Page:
At 90mph, the wind penetrates my leathers, gets behind my shades where eddies make my eyes water, tears blur my vision and stream out sideways to be whipped away, leaving salt stains on my skin as their wake.
Although it’s only February, there’s enough heat in the sun to remove the dead winter chill and entice me out for the first ride of 2008. After a winter layoff, the bike fired up just fine, but an immediate stop at the local garage to top up the tyre pressures was needed. New fresh petrol into the tank and we’re away, pulling out onto the Marlow road and slipping into the Sunday garden centre traffic.
Slow moving MPVs are dropped with ease past Pinkneys Green and it’s time for a photograph. I clamp my left hand glove with my teeth and pull it off, then stuff it under my legs. Reach in to my jacket with my left hand and bring out my digital camera, I hold it in various positions and click way, hoping I get something, anything, useful. Even after a brief while, my hand starts to feel numb with cold, and I suppose I ought to focus more on the road. So I shove the camera back and stuff my hand back into my glove, it soon starts to thaw.
Soon on the A404, that arrow straight drag strip, climbing to High Wycombe. The exhaust kisses the tarmac as we circumnavigate the roundabout, and we accelerate out of the curve, smooth clutchless changes as the speed piles on, and on, and on... whoooohooooooo!
Haha! I’m singing to myself as we blat up the hill, mouth hiding behind my neck warmer, ear plugs keeping the wind noise at bay, leaving just the dull throb of the two cylinder heart beat, felt, sensed more than heard. The wing mirrors need adjusting, which I do, all the better to see YOU with.
Oh it’s so gooood to be back here. Biking alters your perspective; the vexations and disappointments of ordinary life melt away, the joys and highs are brought to the fore in vivid colour. But you don’t get something for nothing; in the post ride blues the inverse is true, once you’re readjusted; once you’re back to this reality, this solid, stationary, drab place. I’m expecting a black dog of an evening.
Such a sky! Blue, blue, electric blue... Con trails slice like slashes from a madman’s sword in an azure canopy. The bright, bright sun gives hope and cheer for the new year, a promise of great things to come, burning off and dispelling the winter gloom; reaching even into the dark recesses of my mind, burning off the fog that’s there, clouding my thoughts everyday.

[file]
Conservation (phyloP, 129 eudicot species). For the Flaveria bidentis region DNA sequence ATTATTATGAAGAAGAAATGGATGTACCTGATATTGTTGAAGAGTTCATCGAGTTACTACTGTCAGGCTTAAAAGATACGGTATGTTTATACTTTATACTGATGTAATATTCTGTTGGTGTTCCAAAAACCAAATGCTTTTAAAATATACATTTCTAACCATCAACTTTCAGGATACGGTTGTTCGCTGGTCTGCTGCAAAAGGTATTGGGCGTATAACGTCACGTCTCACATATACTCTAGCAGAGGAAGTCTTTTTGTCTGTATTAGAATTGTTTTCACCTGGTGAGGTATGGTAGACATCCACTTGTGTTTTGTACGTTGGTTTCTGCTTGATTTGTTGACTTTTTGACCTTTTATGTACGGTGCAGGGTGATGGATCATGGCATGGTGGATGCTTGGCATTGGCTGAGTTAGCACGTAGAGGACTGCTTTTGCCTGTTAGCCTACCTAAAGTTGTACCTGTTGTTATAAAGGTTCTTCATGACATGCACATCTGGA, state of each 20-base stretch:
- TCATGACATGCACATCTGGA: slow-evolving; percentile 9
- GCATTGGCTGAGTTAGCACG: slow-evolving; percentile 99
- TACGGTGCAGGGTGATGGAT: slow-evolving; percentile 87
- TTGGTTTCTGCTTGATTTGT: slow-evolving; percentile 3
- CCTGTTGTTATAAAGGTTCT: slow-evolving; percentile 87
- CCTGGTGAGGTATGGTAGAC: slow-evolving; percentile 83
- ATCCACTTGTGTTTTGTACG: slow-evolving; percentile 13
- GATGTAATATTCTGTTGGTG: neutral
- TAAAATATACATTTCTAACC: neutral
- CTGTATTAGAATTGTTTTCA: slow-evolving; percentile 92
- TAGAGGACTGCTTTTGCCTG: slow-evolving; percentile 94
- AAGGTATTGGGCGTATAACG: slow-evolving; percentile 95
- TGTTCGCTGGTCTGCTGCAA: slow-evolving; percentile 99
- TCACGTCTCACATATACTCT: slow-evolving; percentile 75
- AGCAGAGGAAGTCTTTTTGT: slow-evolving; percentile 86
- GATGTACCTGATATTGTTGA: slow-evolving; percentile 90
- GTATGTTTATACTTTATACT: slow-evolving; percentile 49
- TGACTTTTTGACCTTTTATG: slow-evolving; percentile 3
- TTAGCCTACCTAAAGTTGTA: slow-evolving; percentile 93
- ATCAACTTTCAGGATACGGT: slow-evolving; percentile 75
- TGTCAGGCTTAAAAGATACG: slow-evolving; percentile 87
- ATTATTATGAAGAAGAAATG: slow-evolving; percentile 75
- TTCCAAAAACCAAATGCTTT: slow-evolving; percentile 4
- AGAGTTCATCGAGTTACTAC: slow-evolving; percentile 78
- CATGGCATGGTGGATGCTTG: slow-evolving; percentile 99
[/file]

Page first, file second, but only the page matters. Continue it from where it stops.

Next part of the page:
Through a village, down a twisty-turny country lane, in the dark shadows where the sun hasn’t reached is still winter-cold and I shiver involuntary. Suspension works overtime to absorb the bumps and keep me on the road. Counter steer to negotiate the curves, looking for the best line, avoiding damp steaming piles of horse manure, as slippery as ice, alert for the equine crapper.
Tangy woodland, spicy smoke, damp tarmac, an olfactory bouquet, redolent with the scent of the countryside. It reminds me that on a bike you’re IN the environment, experiencing with all of your senses, unlike in a car where you are merely a passive observer. I lean too far over and the heel of my boot scrapes the rough old surface, patchwork quilt mended from utilities constantly digging up and fixing, repairing; but badly.
Red. At the High Wycombe roundabout. Red. At the lights. Red. Between two cars. Red. Set the revs. Amber. I drop the clutch and both the cars, hitting the torque curve gear change after gear change; they’ve become dots in my wing mirrors... Just a bit of harmless fun.
Coffee at last. In my lounge and I reflect on the ride. And even though I smile, I feel the black dog approaching.